THE CROODS (PG) Despite its underwhelming trailers, The Croods stands out as one of the best non-Pixar animated family films released in the last few years. A family of cavemen—dad Grug (v. Nicolas Cage), mom Ugga (v. Catherine Keener), teen daughter Eep (v. Emma Stone), dumb son Thunk (v. Clarke Duke), feral baby Sandy and grandma (v. Cloris Leachman)—are forced on a cross-country road trip after their cave is destroyed by the impending “end of the world.” Fortunately, Eep meets Guy (v. Ryan Reynolds), whose developed brain filled with “ideas” might just help them all survive. Most cute family fun pics feel rehashed and overdone; The Croods does not. Its characters successfully, though unbelievably, combine the Flintstones with the Simpsons, and the voice acting, particularly by Cage, Stone and Reynolds sparkles. Cage was an inspired choice, for a role one would think is practically written for Kevin James. Most animated features, with their paint-by-numbers plot and rote, child-pleasing gags lose an adult’s attention within minutes. The Croods kept me rapt for its entire entertaining run time and left me considering potential plots for its inevitable, disappointing sequel.

DESPICABLE ME 2 (PG) Now that Gru (v. Steve Carell) is no longer a villain, will this sequel to the surprising 2010 hit work? The former criminal mastermind has been contacted by the Anti-Villain League to assist in capturing the newest big bad. The girls—Margo, Edith and Alice—are still cute, but the Minions better not disappoint, as they have a 2014 spinoff in the works. Featuring the voices of Kristen Wiig, Miranda Cosgrove, Ken Jeong, Russell Brand, Benjamin Bratt and Steve Coogan.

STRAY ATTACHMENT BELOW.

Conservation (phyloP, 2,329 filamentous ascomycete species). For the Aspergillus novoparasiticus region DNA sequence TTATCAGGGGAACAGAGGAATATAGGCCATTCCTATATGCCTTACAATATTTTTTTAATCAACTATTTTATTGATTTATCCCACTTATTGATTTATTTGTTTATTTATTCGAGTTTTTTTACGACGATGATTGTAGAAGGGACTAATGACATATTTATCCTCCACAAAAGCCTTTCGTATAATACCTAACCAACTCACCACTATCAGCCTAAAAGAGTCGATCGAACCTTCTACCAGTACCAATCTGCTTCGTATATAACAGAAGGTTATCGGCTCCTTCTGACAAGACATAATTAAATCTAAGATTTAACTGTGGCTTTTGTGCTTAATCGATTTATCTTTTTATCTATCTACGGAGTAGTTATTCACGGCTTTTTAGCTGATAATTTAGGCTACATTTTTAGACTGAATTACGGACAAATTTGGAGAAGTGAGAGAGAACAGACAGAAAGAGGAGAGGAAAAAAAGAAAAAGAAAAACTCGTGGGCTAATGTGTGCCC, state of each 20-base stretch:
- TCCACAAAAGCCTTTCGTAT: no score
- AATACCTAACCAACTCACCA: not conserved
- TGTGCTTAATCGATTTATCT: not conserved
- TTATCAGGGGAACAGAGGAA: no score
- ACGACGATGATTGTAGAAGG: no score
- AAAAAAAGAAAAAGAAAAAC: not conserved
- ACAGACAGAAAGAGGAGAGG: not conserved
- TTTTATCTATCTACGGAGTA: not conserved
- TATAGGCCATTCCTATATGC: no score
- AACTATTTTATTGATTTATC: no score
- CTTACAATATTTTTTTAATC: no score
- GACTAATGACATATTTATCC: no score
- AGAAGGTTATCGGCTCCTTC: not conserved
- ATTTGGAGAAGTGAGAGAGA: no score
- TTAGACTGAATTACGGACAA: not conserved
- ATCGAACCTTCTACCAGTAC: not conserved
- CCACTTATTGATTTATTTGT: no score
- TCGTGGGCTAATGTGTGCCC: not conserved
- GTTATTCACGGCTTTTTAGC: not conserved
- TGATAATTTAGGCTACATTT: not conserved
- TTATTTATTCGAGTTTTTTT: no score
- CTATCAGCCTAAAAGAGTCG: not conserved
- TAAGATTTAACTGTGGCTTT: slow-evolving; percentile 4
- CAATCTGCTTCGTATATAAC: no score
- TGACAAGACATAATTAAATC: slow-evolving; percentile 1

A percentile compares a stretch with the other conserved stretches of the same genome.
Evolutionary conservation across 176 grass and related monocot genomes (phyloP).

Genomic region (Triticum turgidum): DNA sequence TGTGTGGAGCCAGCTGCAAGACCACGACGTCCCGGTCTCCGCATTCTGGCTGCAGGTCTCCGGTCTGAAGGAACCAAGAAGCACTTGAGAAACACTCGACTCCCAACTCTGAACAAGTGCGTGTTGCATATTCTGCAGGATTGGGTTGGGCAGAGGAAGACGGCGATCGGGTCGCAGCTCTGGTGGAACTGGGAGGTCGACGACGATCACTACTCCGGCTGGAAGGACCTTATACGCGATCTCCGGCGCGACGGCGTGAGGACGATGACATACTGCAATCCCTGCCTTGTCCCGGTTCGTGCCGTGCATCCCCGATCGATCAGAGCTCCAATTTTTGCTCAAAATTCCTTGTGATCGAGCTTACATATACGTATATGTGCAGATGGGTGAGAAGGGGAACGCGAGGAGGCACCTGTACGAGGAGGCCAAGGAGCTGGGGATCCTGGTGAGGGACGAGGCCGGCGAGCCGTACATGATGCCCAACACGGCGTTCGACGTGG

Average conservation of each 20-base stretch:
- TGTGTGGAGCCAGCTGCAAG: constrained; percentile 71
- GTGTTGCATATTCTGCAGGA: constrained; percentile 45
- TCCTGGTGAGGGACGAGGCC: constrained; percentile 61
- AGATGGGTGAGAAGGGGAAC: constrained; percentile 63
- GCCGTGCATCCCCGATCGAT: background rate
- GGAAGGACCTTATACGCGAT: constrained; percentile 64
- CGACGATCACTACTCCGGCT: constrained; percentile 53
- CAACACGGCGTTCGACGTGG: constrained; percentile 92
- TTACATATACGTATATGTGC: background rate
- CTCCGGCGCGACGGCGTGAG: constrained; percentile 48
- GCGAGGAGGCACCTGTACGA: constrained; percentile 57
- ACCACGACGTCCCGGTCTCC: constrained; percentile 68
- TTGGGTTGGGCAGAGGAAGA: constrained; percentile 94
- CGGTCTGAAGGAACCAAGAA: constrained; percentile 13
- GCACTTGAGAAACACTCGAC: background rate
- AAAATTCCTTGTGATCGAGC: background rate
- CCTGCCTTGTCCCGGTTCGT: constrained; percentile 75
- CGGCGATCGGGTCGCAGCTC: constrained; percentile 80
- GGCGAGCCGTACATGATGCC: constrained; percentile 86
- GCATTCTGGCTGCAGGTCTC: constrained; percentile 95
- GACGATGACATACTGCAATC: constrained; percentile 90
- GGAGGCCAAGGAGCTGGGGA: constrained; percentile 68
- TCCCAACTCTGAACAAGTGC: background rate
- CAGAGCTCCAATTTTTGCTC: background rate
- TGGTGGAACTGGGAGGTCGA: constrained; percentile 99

THE EAST (PG-13) Private investigator Sarah Moss (Brit Marling) is assigned to infiltrate an eco-terrorist group who targets large organizations. After convincing them of her sincerity, she begins to find the group's leader (Alexander Skarsgard) and message appealing. With Ellen Page. (Ciné)

FAST & FURIOUS 6 (PG-13) The unlikeliest blockbuster franchise of all-time (especially considering it survived a first film directed by Rob Cohen) has enough gas left in the tank for several more entries. (The pre-credits stinger is a doozy of a game changer). Following the international hijinks of Fast 5, Furious 6 (according to the opening title) puts Dominic “Dom” Toretta (Vin Diesel), Brian O’Conner (Paul Walker) and the rest (Tyrese Gibson, Chris “Ludacris” Bridges, Sung Kang and Gal Gadot) on the heels of big bad Shaw (Luke Evans), as they seek to recover Letty (Michele Rodriguez) and attain pardons all around from Hobbs (Dwayne Johnson). These movies keep improving under the direction of Justin Lin and screenwriter Chris Morgan. It’s arguable that Furious 6 is the best of the high gloss bunch. If a muscle car mag filled with bikini-covered boobs and chrome was adapted into a movie, this flick would be it. This live action comic book sags a little in the talky, plot-driven sections, but gets back on crazy course whenever the gang gets behind the wheel for another ridiculous car chase. Dom even flies! Simply sit back and enjoy Mr. Dom’s Wild Ride.